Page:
Melissa McCarthy has always shown a great comedic skill — even during her supporting player days of "Gilmore Girls."
The problem has been that she gets involved with projects that go for the easy jokes about her weight. In the new buddy cop film "The Heat," she finally gets to show her pure comedy skills.
Her character has anger issues, no social skills, doesn't work well with others and could use some lessons in being tactful. But, the script by Katie Dippold doesn't go for the boringly obvious material, which makes this film far more entertaining.
McCarthy plays Shannon Mullins, a Boston detective who spends her free time tracking down criminals, mainly to avoid dealing with her wacky family. The free-spirited cop is tested when she gets paired with by-the-book Special Agent Sarah Ashburn (Sandra Bullock). While the pair adjust to working together, they also discover they can learn something from each other in their personal lives.
Not since Mel Gibson and Danny Glover traded jabs in the "Lethal Weapon" movies has there been such an entertaining partnership. Director Paul Feig gets the most out of his leads' different comedy styles, using Bullock's more controlled humor as a buffer for McCarthy's often manic style.
Allowing McCarthy to comically run free — as Feig did in "Bridesmaids" — has been a problem in some of her movies. But this performance shows how strong her comedy can get with a little more control and a script that doesn't go for the obvious.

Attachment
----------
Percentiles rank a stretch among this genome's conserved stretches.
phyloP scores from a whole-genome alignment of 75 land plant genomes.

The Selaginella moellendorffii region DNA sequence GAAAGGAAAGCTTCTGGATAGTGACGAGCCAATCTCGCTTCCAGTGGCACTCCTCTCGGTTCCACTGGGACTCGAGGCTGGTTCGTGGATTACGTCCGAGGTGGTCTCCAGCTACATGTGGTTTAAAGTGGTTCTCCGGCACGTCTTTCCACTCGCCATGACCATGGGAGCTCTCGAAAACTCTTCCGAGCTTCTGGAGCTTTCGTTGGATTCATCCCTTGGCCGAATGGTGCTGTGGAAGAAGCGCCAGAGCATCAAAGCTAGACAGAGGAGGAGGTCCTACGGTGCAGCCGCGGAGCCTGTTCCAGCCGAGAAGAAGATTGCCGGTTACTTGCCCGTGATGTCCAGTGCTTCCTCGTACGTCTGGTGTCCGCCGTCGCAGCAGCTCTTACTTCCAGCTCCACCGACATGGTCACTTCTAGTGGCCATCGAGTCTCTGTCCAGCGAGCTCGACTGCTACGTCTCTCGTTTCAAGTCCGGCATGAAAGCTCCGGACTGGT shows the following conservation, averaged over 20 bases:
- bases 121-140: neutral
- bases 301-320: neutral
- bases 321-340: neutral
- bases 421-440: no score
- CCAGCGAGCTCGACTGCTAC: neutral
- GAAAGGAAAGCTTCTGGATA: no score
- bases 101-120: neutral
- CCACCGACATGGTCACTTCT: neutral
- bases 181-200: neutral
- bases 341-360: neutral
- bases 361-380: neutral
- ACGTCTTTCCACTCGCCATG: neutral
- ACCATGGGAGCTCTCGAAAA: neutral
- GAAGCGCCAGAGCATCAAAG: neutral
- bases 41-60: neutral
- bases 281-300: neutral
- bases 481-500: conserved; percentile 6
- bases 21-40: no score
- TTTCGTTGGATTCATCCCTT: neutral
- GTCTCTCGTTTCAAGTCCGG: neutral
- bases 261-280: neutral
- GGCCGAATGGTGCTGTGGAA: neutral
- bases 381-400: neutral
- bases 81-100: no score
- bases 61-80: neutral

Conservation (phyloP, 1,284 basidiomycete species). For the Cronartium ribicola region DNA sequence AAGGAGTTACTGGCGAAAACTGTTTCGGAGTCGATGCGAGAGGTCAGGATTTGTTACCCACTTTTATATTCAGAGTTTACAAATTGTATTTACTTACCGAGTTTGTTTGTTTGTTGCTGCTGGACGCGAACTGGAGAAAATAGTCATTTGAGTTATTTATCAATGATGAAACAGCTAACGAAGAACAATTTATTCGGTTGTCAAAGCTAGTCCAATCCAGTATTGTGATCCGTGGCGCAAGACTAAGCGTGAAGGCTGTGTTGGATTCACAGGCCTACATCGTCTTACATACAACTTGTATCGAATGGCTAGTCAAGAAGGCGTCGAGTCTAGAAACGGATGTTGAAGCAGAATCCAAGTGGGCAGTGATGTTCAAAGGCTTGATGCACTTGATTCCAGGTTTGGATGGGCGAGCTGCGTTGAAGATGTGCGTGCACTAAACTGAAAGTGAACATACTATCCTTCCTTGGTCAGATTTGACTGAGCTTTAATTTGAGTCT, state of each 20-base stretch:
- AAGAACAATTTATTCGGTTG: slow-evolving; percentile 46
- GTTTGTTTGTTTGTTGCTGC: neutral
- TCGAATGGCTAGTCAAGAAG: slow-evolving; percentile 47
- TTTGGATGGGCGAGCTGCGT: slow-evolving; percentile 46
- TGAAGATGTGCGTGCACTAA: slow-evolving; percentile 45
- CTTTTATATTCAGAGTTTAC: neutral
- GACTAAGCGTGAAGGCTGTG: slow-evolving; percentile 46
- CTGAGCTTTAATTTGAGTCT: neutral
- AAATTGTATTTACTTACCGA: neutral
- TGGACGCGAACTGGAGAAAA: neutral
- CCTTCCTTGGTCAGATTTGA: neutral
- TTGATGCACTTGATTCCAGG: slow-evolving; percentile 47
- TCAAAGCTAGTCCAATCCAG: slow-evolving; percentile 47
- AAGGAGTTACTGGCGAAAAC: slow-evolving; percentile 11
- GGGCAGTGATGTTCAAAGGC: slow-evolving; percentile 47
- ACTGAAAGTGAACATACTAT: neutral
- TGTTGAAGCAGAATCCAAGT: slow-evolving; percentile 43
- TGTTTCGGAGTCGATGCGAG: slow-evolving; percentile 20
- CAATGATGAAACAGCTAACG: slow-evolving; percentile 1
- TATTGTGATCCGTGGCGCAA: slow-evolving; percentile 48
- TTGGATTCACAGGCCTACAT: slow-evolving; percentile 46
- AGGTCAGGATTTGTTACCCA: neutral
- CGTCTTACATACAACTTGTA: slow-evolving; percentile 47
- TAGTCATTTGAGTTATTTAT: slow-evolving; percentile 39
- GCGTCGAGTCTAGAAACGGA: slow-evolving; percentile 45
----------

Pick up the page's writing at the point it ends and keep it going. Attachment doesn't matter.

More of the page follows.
Feig travels no new ground with the buddy cop genre, but even the familiar feels fresh in the hands of McCarthy and Bullock. They feed off each other's acting energy and give the movie its comic core. But they aren't on their own. Feig's loaded the movie with a sterling supporting cast, from a villain — who's equal parts creepy and funny — played by Michael McDonald to Mullins' always-bickering family, which is entertaining enough to have its own spinoff film.
The movie has a few lulls, including a bar scene where the partners bond. But the majority of the project moves at a smooth pace driven by the symbiotic relationships between McCarthy's energetic and Bullock's controlled performances.
"The Heat," rated R for language, crude humor. Stars Sandra Bullock, Melissa McCarthy, Michael McDonald, Kaitlin Olson. Directed by Paul Feig. Running time: 117 minutes. Grade: B
TV and movie critic Rick Bentley can be reached at (559) 441-6355, firstname.lastname@example.org or @RickBentley1 on Twitter.